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House Fails To Override Trump Veto of Education Reform Bill

Washington, D.C. – U.S. Rep. Susie Lee (Nev.-03) delivered a speech on the floor of the U.S. House of Representatives in support of today’s vote to override President Donald Trump’s veto of H.J.Res. 76, Rep. Lee’s resolution overturning Education Sec. Betsy DeVos’s 2019 Borrower Defense rule that guts essential protections for student borrowers and taxpayers.

Rep. Lee’s bill was passed by both chambers of Congress with bipartisan support and supported by a number of organizations from across the ideological spectrum, including veterans’ organizations such as The American Legion. President Trump vetoed her bill on May 29, 2020, leading to the House’s vote to overturn his veto today. The final veto override vote was 238 to 173 with 19 members not voting, failing to reach the two-thirds majority needed to pass the House.

The following are Rep. Lee’s floor remarks urging her colleagues to vote in favor of overriding the President’s veto of H.J.Res. 76:

“Mr. Speaker, I rise to urge my colleagues to join me in overriding the presidential veto of House Joint Resolution 76.

“Last night, we took a historic vote for racial justice—the Justice in Policing Act.

“Time and again, Congress takes votes—votes like this one that will soon be forgotten in the media—but these are the votes that quietly perpetuate the systemic inequality and racism in our country.

“That’s what this vote today is about.

“Communities of color, minority and low-income students, and veterans are preyed upon by predatory, for-profit schools. They’re manipulated, they’re lied to, they’re defrauded.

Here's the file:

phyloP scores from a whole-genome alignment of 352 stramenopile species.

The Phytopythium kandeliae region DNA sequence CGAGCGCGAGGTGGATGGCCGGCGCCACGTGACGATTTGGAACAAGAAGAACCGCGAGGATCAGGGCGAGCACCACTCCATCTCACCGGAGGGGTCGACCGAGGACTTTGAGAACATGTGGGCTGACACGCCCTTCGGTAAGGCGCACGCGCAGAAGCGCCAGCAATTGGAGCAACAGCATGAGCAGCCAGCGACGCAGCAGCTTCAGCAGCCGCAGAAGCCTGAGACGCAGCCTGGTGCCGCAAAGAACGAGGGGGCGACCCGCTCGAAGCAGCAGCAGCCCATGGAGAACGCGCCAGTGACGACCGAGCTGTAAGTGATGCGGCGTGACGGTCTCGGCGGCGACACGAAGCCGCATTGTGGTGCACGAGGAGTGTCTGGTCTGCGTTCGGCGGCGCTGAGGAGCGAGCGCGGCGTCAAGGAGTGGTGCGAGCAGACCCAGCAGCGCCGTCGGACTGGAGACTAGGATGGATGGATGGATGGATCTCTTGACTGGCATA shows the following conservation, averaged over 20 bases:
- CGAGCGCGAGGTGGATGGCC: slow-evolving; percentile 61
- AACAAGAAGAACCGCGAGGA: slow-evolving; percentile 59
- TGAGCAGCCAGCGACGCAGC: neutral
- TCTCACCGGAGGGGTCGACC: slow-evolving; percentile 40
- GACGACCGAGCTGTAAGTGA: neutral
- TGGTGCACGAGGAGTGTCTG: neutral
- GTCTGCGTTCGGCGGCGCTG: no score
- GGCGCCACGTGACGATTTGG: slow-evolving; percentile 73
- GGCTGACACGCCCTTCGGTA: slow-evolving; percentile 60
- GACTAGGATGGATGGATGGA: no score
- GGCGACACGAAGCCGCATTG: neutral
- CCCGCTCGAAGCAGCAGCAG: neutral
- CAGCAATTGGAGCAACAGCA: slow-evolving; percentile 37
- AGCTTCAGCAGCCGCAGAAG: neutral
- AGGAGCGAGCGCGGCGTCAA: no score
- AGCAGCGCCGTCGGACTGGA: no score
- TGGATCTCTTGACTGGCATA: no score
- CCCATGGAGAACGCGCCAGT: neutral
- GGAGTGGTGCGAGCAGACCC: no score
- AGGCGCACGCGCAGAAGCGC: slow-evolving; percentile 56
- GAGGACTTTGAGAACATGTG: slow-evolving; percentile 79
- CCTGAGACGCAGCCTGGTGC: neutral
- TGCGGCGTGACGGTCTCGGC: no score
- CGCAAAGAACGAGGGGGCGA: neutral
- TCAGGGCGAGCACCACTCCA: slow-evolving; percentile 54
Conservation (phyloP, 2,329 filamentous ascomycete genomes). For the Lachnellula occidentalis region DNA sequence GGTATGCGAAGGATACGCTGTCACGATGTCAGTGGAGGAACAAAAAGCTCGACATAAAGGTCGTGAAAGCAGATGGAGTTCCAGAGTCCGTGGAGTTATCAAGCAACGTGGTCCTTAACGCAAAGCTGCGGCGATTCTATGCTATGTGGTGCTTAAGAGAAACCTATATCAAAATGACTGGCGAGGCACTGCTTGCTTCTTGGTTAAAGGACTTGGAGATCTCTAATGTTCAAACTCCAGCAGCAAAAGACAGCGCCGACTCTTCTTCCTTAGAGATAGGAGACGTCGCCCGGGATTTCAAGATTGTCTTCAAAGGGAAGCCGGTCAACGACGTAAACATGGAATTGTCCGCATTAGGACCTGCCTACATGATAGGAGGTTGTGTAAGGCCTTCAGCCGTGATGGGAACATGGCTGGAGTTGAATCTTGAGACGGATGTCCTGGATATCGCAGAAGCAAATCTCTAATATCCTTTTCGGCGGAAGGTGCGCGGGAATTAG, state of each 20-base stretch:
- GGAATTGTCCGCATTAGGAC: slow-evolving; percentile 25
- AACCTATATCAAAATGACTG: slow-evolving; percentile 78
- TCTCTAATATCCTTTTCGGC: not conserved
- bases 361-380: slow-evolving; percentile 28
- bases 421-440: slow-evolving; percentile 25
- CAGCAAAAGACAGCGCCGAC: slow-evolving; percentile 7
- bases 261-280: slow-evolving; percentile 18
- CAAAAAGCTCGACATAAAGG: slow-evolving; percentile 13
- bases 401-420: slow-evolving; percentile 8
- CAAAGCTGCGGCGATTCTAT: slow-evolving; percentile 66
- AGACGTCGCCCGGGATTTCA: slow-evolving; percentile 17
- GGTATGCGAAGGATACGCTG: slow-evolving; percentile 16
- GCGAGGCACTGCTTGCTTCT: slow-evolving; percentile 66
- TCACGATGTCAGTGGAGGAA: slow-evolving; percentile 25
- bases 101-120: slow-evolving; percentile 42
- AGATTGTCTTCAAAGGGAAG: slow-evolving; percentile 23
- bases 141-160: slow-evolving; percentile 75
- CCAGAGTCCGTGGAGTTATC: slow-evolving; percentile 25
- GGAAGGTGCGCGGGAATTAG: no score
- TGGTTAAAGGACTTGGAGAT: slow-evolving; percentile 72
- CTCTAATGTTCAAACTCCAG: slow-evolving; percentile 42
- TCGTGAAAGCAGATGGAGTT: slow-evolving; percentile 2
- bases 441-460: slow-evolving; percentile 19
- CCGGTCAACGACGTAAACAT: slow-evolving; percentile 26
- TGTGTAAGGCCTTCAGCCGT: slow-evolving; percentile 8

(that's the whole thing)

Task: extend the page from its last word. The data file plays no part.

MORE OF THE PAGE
“Because we, the federal government, did not do enough to prevent that fraud, we established the Borrower Defense rule as part of the Higher Education Act as a way to give those students a path to justice and relief.

“But the Department of Education not only rewrote that rule to make justice for our students virtually impossible, it’s also failing to hold these predatory schools accountable for their actions.

“Time and again, we tell young students in this country: education is the answer.

“And they believe us, but that system failed them.

“The system failed my constituent, Kendrick Harrison, a brave Iraqi war veteran, a father, a Black American.

“Kendrick and his family were left homeless after his for-profit school blew through his GI benefits and convinced him to take out $16,000 in debt, right before shutting their doors.

“He’s fighting to this day, working as hard as anyone, to get his life back on track.

“And I promise, his story is not an exception. There are over 350,000 students in recent years who were lied to, manipulated, and defrauded by predatory schools.